Tuesday, January 18, 2005

one thing I don't know

I have fielded the "So, do you still have cancer?" question at least six times in the past five days.

Most of the time it's phrased more delicately: Are you finished with your treatments?

The ambiguity of that version is outstanding, but I'm pretty sure I understand what it is that these people -- friends, family, medical care providers -- really want to know.

They want to know, Is this going to kill you?

I try to be both factual and kind. All of the doctors treating my cancer have assured me that my life expectancy has not changed, I tell them.

If they really want to know if I still have cancer, though, that I don't know. I won't know until more follow-up bloodwork is done, and my first follow-up body scan is done in the spring. So, I have to wait to find out the answer to that question.

Most people seem to think that's OK. Like, you can't know the answer so there's no point in stressing out over it. As if I could forget about it for huge swathes of time and be carefree and well, normal. As if.

I do manage to forget about it for short periods of time. That's nice. I keep getting stuck on my staging, though. If I were four years older, I would be at stage 4; the 5 year survival rate is only 45%. On the other hand, since I'm younger than 45, the cancer is classified as stage 2 (or possibly even stage 1!, it's not clear) and the 5 year survival rate is 100%.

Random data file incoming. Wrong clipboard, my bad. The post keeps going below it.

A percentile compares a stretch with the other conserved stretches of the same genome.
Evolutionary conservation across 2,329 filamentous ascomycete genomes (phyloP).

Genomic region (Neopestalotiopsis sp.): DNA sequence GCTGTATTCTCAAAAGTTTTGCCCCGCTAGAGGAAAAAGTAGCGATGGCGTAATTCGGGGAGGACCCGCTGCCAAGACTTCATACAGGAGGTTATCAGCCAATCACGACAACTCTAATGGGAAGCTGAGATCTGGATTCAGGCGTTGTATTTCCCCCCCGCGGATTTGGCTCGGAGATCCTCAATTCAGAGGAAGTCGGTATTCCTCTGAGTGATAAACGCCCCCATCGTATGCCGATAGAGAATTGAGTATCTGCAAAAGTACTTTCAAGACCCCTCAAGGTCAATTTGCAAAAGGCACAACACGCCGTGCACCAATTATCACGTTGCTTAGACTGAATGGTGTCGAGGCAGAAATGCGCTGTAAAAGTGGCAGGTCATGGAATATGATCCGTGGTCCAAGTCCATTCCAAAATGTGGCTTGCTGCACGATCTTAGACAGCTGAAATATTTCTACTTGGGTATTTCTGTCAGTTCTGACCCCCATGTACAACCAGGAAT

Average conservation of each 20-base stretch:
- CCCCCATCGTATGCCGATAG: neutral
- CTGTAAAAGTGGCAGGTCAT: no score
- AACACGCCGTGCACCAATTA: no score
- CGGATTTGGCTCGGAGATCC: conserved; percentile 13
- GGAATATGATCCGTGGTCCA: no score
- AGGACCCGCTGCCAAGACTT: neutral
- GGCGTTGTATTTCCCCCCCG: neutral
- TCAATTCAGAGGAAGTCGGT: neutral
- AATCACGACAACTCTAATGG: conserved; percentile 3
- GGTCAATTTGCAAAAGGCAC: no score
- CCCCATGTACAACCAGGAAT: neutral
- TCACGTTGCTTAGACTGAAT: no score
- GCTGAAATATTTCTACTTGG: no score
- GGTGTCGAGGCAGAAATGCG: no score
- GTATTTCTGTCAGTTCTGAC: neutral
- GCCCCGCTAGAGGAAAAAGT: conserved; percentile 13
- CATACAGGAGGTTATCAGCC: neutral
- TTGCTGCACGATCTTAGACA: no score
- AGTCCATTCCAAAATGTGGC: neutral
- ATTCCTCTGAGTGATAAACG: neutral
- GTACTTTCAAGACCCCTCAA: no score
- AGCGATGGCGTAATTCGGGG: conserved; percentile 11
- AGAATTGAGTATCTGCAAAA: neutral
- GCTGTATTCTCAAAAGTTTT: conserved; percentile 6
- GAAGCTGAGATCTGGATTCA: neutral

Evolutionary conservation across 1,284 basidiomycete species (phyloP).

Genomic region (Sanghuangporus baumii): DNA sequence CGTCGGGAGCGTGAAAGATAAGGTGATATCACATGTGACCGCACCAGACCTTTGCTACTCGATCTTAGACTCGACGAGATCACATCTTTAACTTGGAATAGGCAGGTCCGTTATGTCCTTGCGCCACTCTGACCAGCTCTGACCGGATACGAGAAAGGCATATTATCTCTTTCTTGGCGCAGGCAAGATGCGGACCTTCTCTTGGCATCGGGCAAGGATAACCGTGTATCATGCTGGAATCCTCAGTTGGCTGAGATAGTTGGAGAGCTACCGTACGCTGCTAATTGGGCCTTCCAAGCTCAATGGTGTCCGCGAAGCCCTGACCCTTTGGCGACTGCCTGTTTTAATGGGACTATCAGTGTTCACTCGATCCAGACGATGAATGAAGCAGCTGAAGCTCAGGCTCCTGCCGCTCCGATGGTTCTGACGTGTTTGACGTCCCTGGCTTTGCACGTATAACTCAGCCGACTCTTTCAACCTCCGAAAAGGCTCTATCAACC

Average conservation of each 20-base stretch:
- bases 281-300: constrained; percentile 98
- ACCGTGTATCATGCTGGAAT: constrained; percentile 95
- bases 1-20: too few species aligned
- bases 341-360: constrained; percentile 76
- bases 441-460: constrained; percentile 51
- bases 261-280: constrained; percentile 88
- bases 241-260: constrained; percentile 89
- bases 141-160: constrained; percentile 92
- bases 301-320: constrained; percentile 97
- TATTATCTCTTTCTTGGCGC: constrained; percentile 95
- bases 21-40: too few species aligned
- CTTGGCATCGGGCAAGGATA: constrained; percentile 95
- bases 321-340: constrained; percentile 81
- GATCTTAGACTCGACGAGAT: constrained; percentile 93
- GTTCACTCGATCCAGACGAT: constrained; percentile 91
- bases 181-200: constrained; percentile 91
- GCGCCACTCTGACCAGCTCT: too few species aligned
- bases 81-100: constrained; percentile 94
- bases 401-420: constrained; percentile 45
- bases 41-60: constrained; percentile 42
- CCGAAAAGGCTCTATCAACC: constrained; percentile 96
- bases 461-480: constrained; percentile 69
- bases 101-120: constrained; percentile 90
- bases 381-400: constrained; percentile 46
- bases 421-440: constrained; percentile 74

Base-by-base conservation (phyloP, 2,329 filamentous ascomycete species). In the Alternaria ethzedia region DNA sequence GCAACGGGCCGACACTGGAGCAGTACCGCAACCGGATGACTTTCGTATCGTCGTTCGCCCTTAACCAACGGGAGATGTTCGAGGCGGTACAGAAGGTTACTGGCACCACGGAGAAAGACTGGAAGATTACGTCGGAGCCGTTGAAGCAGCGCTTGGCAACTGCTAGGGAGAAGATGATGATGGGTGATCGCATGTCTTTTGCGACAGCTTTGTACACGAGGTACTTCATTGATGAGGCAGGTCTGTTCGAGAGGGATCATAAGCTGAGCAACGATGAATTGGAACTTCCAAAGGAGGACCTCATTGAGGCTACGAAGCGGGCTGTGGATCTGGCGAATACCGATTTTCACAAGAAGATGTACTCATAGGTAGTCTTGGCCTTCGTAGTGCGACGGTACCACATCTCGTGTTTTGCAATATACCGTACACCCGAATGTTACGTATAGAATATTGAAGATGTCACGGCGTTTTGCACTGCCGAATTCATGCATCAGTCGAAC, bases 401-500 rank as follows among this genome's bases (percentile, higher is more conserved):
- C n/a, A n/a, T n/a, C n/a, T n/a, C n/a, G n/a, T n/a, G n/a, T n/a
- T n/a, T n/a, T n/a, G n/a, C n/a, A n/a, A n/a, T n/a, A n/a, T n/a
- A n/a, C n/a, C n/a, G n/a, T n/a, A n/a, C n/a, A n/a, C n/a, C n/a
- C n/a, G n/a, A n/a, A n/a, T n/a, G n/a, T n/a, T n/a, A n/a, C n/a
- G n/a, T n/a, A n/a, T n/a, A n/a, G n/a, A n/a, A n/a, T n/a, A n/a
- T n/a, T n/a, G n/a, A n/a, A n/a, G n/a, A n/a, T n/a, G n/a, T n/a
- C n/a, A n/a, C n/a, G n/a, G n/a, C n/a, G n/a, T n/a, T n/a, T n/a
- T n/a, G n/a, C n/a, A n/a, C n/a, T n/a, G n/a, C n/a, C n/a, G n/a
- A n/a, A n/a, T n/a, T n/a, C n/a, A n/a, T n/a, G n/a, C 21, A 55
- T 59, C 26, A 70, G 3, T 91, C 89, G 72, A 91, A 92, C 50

While it's extremely comforting to be in the 100% survival rate group, I have a really hard time accepting that the probable outcomes of this disease can be graphed by a step function. In fact I'm rather sure that they cannot be, and the staging rules are written up this way just to keep things manageable.

I'm not trying to be pessimistic here, but it just seems... unlikely. I have too many questions and no way to get answers, but then I realize it doesn't matter anyway. Having the answers wouldn't change my actual condition, although I might feel better, knowing more. But that would be an illusion, I think.

Better to not to stir up mud in the emotional waters at all, these days. So this thing I do not know will have to go back on the shelf a while longer.

1 comment:

Sheik Yerbootie said...

Interesting stuff today, but this was - well, thought provoking.

There is only one deck in the game of life and you only receive one hand to play.

The simple truth is that while you can move and rearrange the cards in your hand, they are still the same cards.

Worrying about what could have been rather than what is presents a unsolvable conundrum and is only useful to those who wish to live in a constant state of crisis.

Being diagnosed RA was quite a blow to me personally and I did become a little depressed over it. Then I realised that I couldn't do anything about - there is no "cure" - just treatments. That was my hand.

I look at my bad days as a challenge. If I'm tired, I just push it harder. If I have paid, I push harder.

It makes the good days all that much more enjoyable.